"skyscraper district"

Jenn had to work on Saturday, so I was on my own for much of the day. She left me wonderfully detailed directions on how to get to the city from her apartment, which ended up coming in handy as the Tokyo Subway is quite a bit more complicated than the Seoul Subway. Despite her directions and the detailed video screens in the trains, I still found myself wondering if I was on the right train.

I ended up back in Shibuya, so I decided to go to the Starbucks that overlooks the crossing for some coffee and breakfast. I managed to score one of the prime window seats, so I sat and drank my coffee of the day and ate my pastrami sandwich (they sell pastrami sandwiches at Starbucks in Tokyo) while I watched thousands of people cross the intersection below. I took some pictures, too, which I later found out is prohibited in Starbucks.

2shibuyacrossingday

After I had sufficiently fed my hunger and caffeine addiction, I took the subway up to the central Tokyo “skyscraper district” in Shinjuku. Shinjuku is the land of futuristic looking office buildings and precisely planned out streets, walking around the area feels like walking around in some strange version of “Tomorrowland” except without the Goofies and the Mickey Mice.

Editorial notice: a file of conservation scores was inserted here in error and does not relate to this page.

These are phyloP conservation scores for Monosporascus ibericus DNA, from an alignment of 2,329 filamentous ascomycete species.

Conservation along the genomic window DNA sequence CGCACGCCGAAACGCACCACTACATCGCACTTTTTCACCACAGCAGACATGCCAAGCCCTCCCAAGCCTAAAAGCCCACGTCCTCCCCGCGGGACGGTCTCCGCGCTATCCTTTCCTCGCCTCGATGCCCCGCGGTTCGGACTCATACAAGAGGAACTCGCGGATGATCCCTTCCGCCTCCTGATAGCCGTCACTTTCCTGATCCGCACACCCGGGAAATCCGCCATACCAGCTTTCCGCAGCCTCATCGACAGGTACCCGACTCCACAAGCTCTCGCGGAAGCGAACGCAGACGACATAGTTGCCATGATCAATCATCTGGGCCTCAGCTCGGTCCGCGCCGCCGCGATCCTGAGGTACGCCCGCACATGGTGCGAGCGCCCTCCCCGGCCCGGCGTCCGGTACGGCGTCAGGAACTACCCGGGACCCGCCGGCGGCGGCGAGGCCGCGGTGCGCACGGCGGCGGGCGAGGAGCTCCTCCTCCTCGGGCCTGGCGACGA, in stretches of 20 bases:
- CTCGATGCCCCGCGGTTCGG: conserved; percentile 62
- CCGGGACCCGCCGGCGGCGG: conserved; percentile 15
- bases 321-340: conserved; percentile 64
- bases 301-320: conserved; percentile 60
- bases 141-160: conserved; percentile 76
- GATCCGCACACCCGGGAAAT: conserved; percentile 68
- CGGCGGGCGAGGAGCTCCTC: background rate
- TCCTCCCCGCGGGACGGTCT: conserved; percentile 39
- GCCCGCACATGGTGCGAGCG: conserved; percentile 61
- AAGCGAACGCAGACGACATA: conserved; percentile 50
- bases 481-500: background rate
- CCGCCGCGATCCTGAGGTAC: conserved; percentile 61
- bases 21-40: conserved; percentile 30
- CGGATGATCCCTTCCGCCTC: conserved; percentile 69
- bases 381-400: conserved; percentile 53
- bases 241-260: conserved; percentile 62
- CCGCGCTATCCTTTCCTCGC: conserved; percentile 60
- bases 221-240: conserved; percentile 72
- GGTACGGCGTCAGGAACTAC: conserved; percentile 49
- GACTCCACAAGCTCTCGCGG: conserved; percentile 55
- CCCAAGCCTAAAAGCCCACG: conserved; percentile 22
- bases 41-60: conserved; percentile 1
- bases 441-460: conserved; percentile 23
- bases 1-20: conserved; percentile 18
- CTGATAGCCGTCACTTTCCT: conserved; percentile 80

I looked for and found the Park Hyatt, the hotel where Lost in Translation was filmed. I wanted to go up into the bar that was featured in the film and have a drink, but when I got up to the floor it was on I was told that it was closed, and was promptly seated in another (different) bar that was open in the early afternoon. It was a nice bar with an amazing view of the city, but the menu indicated that drinks were about 2,000 Yen each (about $20), so I snuck out all secret-like.

After that I stopped by the NS Building, which had a cool enclosed courtyard covered by a glass atrium, and also featured the largest clock of some sort as well as the world’s largest stairwell. Then some aimless wandering took me to the Tokyo Municipal Government buildings, which look kinda like giant computers turned inside out and shadow an equally post-post-post-modernish courtyard. I took the (free) elevator up to the 45th floor observatory, where I took some pictures and almost bought a stuffed monkey to add to my collection.

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